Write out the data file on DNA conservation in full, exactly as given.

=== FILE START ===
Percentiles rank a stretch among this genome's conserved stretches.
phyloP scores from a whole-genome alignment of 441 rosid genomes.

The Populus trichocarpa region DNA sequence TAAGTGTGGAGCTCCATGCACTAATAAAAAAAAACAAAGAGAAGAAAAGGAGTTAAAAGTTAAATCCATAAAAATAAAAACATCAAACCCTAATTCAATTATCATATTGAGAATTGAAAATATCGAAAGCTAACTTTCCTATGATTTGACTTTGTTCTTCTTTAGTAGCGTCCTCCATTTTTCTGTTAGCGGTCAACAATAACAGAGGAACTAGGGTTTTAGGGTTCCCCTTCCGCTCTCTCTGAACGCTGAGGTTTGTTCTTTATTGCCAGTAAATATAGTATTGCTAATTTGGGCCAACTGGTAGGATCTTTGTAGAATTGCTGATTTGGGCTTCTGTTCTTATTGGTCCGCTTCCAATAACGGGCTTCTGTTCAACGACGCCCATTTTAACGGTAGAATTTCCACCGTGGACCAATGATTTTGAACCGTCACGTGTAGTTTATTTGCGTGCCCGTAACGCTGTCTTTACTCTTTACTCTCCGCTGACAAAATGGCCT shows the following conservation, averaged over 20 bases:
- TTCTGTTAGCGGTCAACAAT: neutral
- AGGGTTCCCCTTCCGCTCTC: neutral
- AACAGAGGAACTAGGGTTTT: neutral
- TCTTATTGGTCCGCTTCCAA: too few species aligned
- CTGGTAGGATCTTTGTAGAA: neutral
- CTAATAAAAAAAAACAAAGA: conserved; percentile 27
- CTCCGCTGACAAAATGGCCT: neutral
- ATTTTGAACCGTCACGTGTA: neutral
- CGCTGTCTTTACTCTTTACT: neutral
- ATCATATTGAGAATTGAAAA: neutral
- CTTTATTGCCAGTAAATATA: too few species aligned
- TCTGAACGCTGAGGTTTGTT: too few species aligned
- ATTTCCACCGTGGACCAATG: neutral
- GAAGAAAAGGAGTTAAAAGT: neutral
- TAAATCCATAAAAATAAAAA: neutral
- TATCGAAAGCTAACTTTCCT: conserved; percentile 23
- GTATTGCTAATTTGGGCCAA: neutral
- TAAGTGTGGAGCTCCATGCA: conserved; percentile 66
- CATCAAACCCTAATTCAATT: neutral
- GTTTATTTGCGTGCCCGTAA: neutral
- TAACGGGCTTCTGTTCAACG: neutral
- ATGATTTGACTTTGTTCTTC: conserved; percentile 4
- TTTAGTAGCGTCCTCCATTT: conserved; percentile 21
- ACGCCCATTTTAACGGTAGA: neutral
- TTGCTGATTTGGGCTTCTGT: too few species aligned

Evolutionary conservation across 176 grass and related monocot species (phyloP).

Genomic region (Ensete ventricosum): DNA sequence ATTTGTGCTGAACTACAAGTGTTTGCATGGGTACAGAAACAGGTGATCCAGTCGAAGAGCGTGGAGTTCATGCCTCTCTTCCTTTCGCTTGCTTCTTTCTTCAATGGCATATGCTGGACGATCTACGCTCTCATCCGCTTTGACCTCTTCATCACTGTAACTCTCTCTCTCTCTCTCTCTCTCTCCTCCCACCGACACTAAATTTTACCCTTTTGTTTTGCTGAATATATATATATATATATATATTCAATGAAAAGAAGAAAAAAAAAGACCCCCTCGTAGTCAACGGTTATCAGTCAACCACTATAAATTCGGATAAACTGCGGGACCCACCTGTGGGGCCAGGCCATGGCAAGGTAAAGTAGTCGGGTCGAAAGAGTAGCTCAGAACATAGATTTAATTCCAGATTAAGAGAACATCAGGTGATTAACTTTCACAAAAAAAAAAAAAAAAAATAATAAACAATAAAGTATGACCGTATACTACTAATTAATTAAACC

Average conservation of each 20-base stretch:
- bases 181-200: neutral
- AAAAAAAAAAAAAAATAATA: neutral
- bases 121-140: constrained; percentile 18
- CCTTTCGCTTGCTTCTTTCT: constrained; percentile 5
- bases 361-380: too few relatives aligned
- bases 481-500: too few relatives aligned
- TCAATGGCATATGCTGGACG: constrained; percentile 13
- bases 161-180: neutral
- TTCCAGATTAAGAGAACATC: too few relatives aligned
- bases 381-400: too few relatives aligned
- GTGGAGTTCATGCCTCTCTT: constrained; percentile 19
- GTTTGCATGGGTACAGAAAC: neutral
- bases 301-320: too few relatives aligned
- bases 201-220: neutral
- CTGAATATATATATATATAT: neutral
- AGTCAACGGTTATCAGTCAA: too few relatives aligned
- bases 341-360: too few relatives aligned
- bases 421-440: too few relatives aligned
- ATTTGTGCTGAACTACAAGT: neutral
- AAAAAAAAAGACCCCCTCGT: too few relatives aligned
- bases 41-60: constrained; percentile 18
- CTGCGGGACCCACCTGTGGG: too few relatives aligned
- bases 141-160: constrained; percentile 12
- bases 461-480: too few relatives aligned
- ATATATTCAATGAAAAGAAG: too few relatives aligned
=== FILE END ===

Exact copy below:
Percentiles rank a stretch among this genome's conserved stretches.
phyloP scores from a whole-genome alignment of 441 rosid genomes.

The Populus trichocarpa region DNA sequence TAAGTGTGGAGCTCCATGCACTAATAAAAAAAAACAAAGAGAAGAAAAGGAGTTAAAAGTTAAATCCATAAAAATAAAAACATCAAACCCTAATTCAATTATCATATTGAGAATTGAAAATATCGAAAGCTAACTTTCCTATGATTTGACTTTGTTCTTCTTTAGTAGCGTCCTCCATTTTTCTGTTAGCGGTCAACAATAACAGAGGAACTAGGGTTTTAGGGTTCCCCTTCCGCTCTCTCTGAACGCTGAGGTTTGTTCTTTATTGCCAGTAAATATAGTATTGCTAATTTGGGCCAACTGGTAGGATCTTTGTAGAATTGCTGATTTGGGCTTCTGTTCTTATTGGTCCGCTTCCAATAACGGGCTTCTGTTCAACGACGCCCATTTTAACGGTAGAATTTCCACCGTGGACCAATGATTTTGAACCGTCACGTGTAGTTTATTTGCGTGCCCGTAACGCTGTCTTTACTCTTTACTCTCCGCTGACAAAATGGCCT shows the following conservation, averaged over 20 bases:
- TTCTGTTAGCGGTCAACAAT: neutral
- AGGGTTCCCCTTCCGCTCTC: neutral
- AACAGAGGAACTAGGGTTTT: neutral
- TCTTATTGGTCCGCTTCCAA: too few species aligned
- CTGGTAGGATCTTTGTAGAA: neutral
- CTAATAAAAAAAAACAAAGA: conserved; percentile 27
- CTCCGCTGACAAAATGGCCT: neutral
- ATTTTGAACCGTCACGTGTA: neutral
- CGCTGTCTTTACTCTTTACT: neutral
- ATCATATTGAGAATTGAAAA: neutral
- CTTTATTGCCAGTAAATATA: too few species aligned
- TCTGAACGCTGAGGTTTGTT: too few species aligned
- ATTTCCACCGTGGACCAATG: neutral
- GAAGAAAAGGAGTTAAAAGT: neutral
- TAAATCCATAAAAATAAAAA: neutral
- TATCGAAAGCTAACTTTCCT: conserved; percentile 23
- GTATTGCTAATTTGGGCCAA: neutral
- TAAGTGTGGAGCTCCATGCA: conserved; percentile 66
- CATCAAACCCTAATTCAATT: neutral
- GTTTATTTGCGTGCCCGTAA: neutral
- TAACGGGCTTCTGTTCAACG: neutral
- ATGATTTGACTTTGTTCTTC: conserved; percentile 4
- TTTAGTAGCGTCCTCCATTT: conserved; percentile 21
- ACGCCCATTTTAACGGTAGA: neutral
- TTGCTGATTTGGGCTTCTGT: too few species aligned

Evolutionary conservation across 176 grass and related monocot species (phyloP).

Genomic region (Ensete ventricosum): DNA sequence ATTTGTGCTGAACTACAAGTGTTTGCATGGGTACAGAAACAGGTGATCCAGTCGAAGAGCGTGGAGTTCATGCCTCTCTTCCTTTCGCTTGCTTCTTTCTTCAATGGCATATGCTGGACGATCTACGCTCTCATCCGCTTTGACCTCTTCATCACTGTAACTCTCTCTCTCTCTCTCTCTCTCTCCTCCCACCGACACTAAATTTTACCCTTTTGTTTTGCTGAATATATATATATATATATATATTCAATGAAAAGAAGAAAAAAAAAGACCCCCTCGTAGTCAACGGTTATCAGTCAACCACTATAAATTCGGATAAACTGCGGGACCCACCTGTGGGGCCAGGCCATGGCAAGGTAAAGTAGTCGGGTCGAAAGAGTAGCTCAGAACATAGATTTAATTCCAGATTAAGAGAACATCAGGTGATTAACTTTCACAAAAAAAAAAAAAAAAAATAATAAACAATAAAGTATGACCGTATACTACTAATTAATTAAACC

Average conservation of each 20-base stretch:
- bases 181-200: neutral
- AAAAAAAAAAAAAAATAATA: neutral
- bases 121-140: constrained; percentile 18
- CCTTTCGCTTGCTTCTTTCT: constrained; percentile 5
- bases 361-380: too few relatives aligned
- bases 481-500: too few relatives aligned
- TCAATGGCATATGCTGGACG: constrained; percentile 13
- bases 161-180: neutral
- TTCCAGATTAAGAGAACATC: too few relatives aligned
- bases 381-400: too few relatives aligned
- GTGGAGTTCATGCCTCTCTT: constrained; percentile 19
- GTTTGCATGGGTACAGAAAC: neutral
- bases 301-320: too few relatives aligned
- bases 201-220: neutral
- CTGAATATATATATATATAT: neutral
- AGTCAACGGTTATCAGTCAA: too few relatives aligned
- bases 341-360: too few relatives aligned
- bases 421-440: too few relatives aligned
- ATTTGTGCTGAACTACAAGT: neutral
- AAAAAAAAAGACCCCCTCGT: too few relatives aligned
- bases 41-60: constrained; percentile 18
- CTGCGGGACCCACCTGTGGG: too few relatives aligned
- bases 141-160: constrained; percentile 12
- bases 461-480: too few relatives aligned
- ATATATTCAATGAAAAGAAG: too few relatives aligned